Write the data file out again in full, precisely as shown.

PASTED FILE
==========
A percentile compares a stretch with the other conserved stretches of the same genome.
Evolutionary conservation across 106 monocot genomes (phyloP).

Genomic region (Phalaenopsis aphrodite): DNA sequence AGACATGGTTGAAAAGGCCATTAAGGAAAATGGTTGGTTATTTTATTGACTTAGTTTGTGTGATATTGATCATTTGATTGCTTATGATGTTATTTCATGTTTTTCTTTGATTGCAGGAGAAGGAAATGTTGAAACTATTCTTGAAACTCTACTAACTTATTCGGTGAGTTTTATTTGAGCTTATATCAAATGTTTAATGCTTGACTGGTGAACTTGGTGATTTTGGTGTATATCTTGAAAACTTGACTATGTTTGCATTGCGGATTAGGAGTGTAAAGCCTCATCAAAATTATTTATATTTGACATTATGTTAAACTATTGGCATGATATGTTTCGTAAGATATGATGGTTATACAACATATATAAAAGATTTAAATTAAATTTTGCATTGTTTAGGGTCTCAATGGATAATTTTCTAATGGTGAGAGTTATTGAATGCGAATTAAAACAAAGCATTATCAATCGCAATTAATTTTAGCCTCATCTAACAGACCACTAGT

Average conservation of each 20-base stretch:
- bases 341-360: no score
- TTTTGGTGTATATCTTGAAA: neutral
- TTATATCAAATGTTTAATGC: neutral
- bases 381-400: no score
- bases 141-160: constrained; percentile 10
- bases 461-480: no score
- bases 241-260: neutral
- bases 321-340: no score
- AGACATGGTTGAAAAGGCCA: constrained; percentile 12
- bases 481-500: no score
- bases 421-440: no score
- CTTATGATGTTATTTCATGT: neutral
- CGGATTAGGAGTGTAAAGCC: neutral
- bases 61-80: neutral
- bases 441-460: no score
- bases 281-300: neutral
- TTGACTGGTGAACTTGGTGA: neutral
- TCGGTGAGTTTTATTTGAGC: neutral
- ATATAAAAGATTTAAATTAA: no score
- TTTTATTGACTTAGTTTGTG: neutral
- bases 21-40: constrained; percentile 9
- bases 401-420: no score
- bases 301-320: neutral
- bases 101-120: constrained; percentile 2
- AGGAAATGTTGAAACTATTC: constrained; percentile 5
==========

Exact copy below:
A percentile compares a stretch with the other conserved stretches of the same genome.
Evolutionary conservation across 106 monocot genomes (phyloP).

Genomic region (Phalaenopsis aphrodite): DNA sequence AGACATGGTTGAAAAGGCCATTAAGGAAAATGGTTGGTTATTTTATTGACTTAGTTTGTGTGATATTGATCATTTGATTGCTTATGATGTTATTTCATGTTTTTCTTTGATTGCAGGAGAAGGAAATGTTGAAACTATTCTTGAAACTCTACTAACTTATTCGGTGAGTTTTATTTGAGCTTATATCAAATGTTTAATGCTTGACTGGTGAACTTGGTGATTTTGGTGTATATCTTGAAAACTTGACTATGTTTGCATTGCGGATTAGGAGTGTAAAGCCTCATCAAAATTATTTATATTTGACATTATGTTAAACTATTGGCATGATATGTTTCGTAAGATATGATGGTTATACAACATATATAAAAGATTTAAATTAAATTTTGCATTGTTTAGGGTCTCAATGGATAATTTTCTAATGGTGAGAGTTATTGAATGCGAATTAAAACAAAGCATTATCAATCGCAATTAATTTTAGCCTCATCTAACAGACCACTAGT

Average conservation of each 20-base stretch:
- bases 341-360: no score
- TTTTGGTGTATATCTTGAAA: neutral
- TTATATCAAATGTTTAATGC: neutral
- bases 381-400: no score
- bases 141-160: constrained; percentile 10
- bases 461-480: no score
- bases 241-260: neutral
- bases 321-340: no score
- AGACATGGTTGAAAAGGCCA: constrained; percentile 12
- bases 481-500: no score
- bases 421-440: no score
- CTTATGATGTTATTTCATGT: neutral
- CGGATTAGGAGTGTAAAGCC: neutral
- bases 61-80: neutral
- bases 441-460: no score
- bases 281-300: neutral
- TTGACTGGTGAACTTGGTGA: neutral
- TCGGTGAGTTTTATTTGAGC: neutral
- ATATAAAAGATTTAAATTAA: no score
- TTTTATTGACTTAGTTTGTG: neutral
- bases 21-40: constrained; percentile 9
- bases 401-420: no score
- bases 301-320: neutral
- bases 101-120: constrained; percentile 2
- AGGAAATGTTGAAACTATTC: constrained; percentile 5